Solar Energy is the only hope for the entire human race for the future .But as a common man buying and installing the equipment necessary to harness the power of the Sun can be expensive.But can you imagine that if you could print your own solar panels?
The researchers at Australia’s Victorian Organic Solar Cell Consortium (VICOSC) — a collaboration between the Commonwealth Scientific and Industrial Research Organisation (CSIRO), the University of Melbourne, Monash University and industry partners — have managed to print photovoltaic cells the size of an A3 sheet of paper.
The Victorian Organic Solar Cell Consortium is a collaboration between academia and industry based in Victoria. The consortium brings together world leaders in complementary fields of synthesis, characterisation and device assembly with industry players who are leaders in solar cell manufacture, lifetime testing, materials, substrates and printing on plastic. The consortium aims to produce prototype organic solar cells printed on plastic
Scientists have produced the largest flexible, plastic solar cells in Australia – 10 times the size of what they were previously able to .According to CSIRO materials scientist Dr Scott Watkins, printing cells on such a large scale opens up a huge range of possibilities for pilot applications.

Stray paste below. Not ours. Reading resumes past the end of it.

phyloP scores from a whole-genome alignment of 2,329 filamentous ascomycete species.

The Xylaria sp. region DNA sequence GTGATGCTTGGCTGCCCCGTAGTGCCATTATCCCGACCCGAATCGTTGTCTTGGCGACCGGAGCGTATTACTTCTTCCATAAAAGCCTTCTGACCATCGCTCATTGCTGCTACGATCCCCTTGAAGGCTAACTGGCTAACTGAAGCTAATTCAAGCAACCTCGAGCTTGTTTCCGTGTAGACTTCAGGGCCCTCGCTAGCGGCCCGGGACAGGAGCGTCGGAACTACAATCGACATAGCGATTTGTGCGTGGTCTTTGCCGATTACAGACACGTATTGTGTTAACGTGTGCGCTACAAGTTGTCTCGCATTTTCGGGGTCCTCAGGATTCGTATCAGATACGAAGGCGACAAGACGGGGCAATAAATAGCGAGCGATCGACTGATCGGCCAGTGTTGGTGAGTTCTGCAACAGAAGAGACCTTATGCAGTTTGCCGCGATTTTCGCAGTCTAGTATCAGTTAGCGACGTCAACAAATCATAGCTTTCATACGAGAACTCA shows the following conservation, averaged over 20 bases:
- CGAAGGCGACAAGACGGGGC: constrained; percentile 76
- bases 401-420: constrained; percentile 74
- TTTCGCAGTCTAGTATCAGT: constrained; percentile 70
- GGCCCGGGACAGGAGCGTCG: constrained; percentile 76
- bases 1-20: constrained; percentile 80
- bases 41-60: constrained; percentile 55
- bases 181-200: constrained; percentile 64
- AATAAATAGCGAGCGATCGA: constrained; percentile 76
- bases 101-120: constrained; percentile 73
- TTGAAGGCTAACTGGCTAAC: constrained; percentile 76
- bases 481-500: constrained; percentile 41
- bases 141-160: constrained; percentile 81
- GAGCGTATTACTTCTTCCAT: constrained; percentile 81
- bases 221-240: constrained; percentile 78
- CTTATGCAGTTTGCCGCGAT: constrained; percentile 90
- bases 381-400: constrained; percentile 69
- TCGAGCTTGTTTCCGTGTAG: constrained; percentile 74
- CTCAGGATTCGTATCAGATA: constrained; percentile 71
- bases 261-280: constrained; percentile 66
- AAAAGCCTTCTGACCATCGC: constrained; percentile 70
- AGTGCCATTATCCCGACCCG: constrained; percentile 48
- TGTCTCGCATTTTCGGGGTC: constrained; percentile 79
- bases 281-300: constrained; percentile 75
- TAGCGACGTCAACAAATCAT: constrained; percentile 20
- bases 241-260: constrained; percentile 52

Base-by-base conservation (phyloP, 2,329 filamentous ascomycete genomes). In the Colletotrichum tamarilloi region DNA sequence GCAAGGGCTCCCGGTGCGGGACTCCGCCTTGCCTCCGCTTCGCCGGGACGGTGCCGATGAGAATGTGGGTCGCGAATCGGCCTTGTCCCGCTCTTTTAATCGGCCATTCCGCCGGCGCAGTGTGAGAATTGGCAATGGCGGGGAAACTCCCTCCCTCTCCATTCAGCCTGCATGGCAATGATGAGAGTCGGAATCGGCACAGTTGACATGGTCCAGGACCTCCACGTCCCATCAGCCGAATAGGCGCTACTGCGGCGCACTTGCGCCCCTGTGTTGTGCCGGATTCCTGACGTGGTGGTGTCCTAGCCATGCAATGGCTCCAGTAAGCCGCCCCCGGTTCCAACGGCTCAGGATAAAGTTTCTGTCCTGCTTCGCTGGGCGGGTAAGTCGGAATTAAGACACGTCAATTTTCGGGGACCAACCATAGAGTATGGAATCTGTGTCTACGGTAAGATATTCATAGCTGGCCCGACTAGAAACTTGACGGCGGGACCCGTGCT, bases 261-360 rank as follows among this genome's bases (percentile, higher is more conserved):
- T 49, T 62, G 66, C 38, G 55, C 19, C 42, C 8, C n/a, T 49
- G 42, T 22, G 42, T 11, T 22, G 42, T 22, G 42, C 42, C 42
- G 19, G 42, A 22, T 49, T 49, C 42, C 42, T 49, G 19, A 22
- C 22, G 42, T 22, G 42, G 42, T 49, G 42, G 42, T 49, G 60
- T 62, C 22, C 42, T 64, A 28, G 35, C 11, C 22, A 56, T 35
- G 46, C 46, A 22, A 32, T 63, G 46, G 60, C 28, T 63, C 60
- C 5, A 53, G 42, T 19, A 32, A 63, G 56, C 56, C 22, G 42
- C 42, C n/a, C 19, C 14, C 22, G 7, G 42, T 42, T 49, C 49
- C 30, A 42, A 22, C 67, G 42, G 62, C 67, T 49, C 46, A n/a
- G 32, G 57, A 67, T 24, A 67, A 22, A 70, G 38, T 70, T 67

Printed Solar Cell
“There are so many things we can do with cells this size,” he says. “We can set them into advertising signage, powering lights and other interactive elements. We can even embed them into laptop cases to provide backup power for the machine inside.”
VICOSC’s new solar cell printer
Using semiconducting inks, the researchers print the cells straight onto paper-thin flexible plastic or steel. With the ability to print at speeds of up to ten metres per minute, this means they can produce one cell every two seconds.”Eventually we see these being laminated to windows that line skyscrapers,” Dr Jones says. “By printing directly to materials like steel, we’ll also be able to embed cells onto roofing materials.”
The organic photovoltaic cells, which produce 10–50 watts of power per square metre, could even be used to improve the efficiency of more traditional silicon solar panels.n smaller, lab-scale devices, power outputs equivalent to over 80W per square metre have been achieved.”The different types of cells capture light from different parts of the solar spectrum. So rather than being competing technologies, they are actually very complementary,” Dr Watkins says.
The consortium has developed proceses that spray coating, reverse gravure and slot-dye coating as well as screen printing.Lifetime testing of modules is ongoing, with current studies showing stable outdoor performance beyond six months. The consortium anticipates lifetimes of several years will be achievable in the near future.
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video courtesy of CSIRO
image courtesy of CSIRO